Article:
In last Tuesday’s post, I showed a variety of products you can apply to your rulers to help prevent slipping while cutting. This week I will talk a little bit about rulers that are designed to stay in place and a cutting technique that will help.
My favorite long ruler is the Quilter’s Rule. This was the first ruler I ever purchased over 30 years ago (well, not this exact one, haha!). Maybe I like this ruler so much because it is the one I learned with, but I continue to use it all these years later.
It actually has ridges every quarter-inch down the length of the ruler. It is so easy to tap the ruler against the edge of your fabric to accurately position the ruler. The ridges help hold the ruler in place.
A drawback to this ruler is that the black lines are printed on and over time they wear off making it difficult to read the lines. This happens over many years though with normal use. I use my rulers a lot and have only had three of these in 30 years. Another problem is that these are hard to find. Not many quilt shops carry them anymore.
Probably the ruler brand that quilters are most familiar with is Creative Grids.
There are dozens of Creative Grids rulers, both in basic utility sizes and speciality rulers that are designed to do one thing.
These rulers stay in place with the help of textured dots that run along the sides of the rulers. They are durable, but again, over time, the markings will begin to wear off. These rulers are easy to find and if you need a special one, most quilt shops are happy to order it for you. I own many of these and am very happy with them.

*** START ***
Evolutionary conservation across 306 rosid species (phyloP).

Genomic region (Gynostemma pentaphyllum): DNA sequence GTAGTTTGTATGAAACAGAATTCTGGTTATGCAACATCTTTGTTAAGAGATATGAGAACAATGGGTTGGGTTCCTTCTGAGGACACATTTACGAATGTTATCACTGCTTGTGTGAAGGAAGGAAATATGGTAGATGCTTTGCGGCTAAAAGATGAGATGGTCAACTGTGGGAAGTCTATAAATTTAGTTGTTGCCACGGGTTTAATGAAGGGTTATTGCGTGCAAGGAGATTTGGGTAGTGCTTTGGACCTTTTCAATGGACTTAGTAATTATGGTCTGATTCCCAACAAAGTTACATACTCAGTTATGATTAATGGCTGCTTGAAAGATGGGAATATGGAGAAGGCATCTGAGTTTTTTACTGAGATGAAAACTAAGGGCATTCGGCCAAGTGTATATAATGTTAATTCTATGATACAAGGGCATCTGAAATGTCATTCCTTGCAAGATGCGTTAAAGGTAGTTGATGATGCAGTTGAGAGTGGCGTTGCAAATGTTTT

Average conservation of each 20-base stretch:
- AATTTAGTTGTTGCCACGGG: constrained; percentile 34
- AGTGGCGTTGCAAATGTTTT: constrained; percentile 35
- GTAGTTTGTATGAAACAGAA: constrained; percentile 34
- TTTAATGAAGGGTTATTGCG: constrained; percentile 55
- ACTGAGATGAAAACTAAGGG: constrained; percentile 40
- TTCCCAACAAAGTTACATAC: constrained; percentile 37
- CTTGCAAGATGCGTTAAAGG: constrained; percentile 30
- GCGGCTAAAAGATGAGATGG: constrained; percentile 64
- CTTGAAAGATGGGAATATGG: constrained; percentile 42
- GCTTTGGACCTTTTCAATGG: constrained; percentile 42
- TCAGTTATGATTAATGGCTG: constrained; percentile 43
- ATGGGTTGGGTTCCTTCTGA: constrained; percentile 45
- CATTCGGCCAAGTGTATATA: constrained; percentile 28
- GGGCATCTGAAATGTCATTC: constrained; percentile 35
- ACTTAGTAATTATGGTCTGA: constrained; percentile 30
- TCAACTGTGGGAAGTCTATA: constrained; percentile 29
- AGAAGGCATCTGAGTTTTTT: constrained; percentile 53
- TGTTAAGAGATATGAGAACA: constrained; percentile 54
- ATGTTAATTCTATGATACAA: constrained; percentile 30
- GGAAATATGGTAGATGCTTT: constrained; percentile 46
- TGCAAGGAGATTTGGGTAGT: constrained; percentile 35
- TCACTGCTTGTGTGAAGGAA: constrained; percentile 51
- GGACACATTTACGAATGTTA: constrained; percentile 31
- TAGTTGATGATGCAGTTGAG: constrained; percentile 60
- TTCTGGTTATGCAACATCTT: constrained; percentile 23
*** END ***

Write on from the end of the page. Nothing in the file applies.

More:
The third brand of ruler I like for its anti-slip properties is Olfa Frosted. These rulers come in basic sizes and shapes and are available at many quilt shops or can be special ordered by a shop.
Olfa Frosted rulers have a coating on the back that helps prevent slipping. You can see the coating in this picture. It looks very similar to the Grippy spray I showed last week.
The coating on the back is light enough so you can easily nudge the ruler into place, yet it stays put while you cut.
Even though the coating is slightly opaque, it is easy to see the fabric underneath.
So those are a few options for anti-slip rulers. If you need to replace a ruler, you might check out one of these to help your accuracy in cutting.
There is also a way to cut that helps prevent sliding. When you cut, spread your fingers apart so they cover as much surface on the ruler as possible.
Place your ring finger and pinky on the mat (or fabric) instead of the ruler. This will help anchor your ruler in place. The bonus benefit is that it moves your fingers out of the way of your cutter! I learned to cut this way and it really helps!
If you are using a small ruler, you may have to place your thumb on the mat to stabilize the ruler.
Again, spread your fingers apart so there are a few contact points over the surface of the ruler.
If you cut a long strip of fabric, you may find that the ruler slips as you get to the end of the strip. The best tip to prevent this is to cut slowly and “walk” your fingers up the ruler as you cut. Don’t lift your fingers because it is really easy for the ruler to slide when you put your hand back down. Try to maintain contact with the ruler all the way to the end of the cut.
Fabric is too expensive to waste with mis-cuts and it is frustrating when the ruler slides and your pieces are slightly off. Your piecing will not be accurate if your cutting is inaccurate. Here’s hoping that these two posts will help you cut with more accuracy.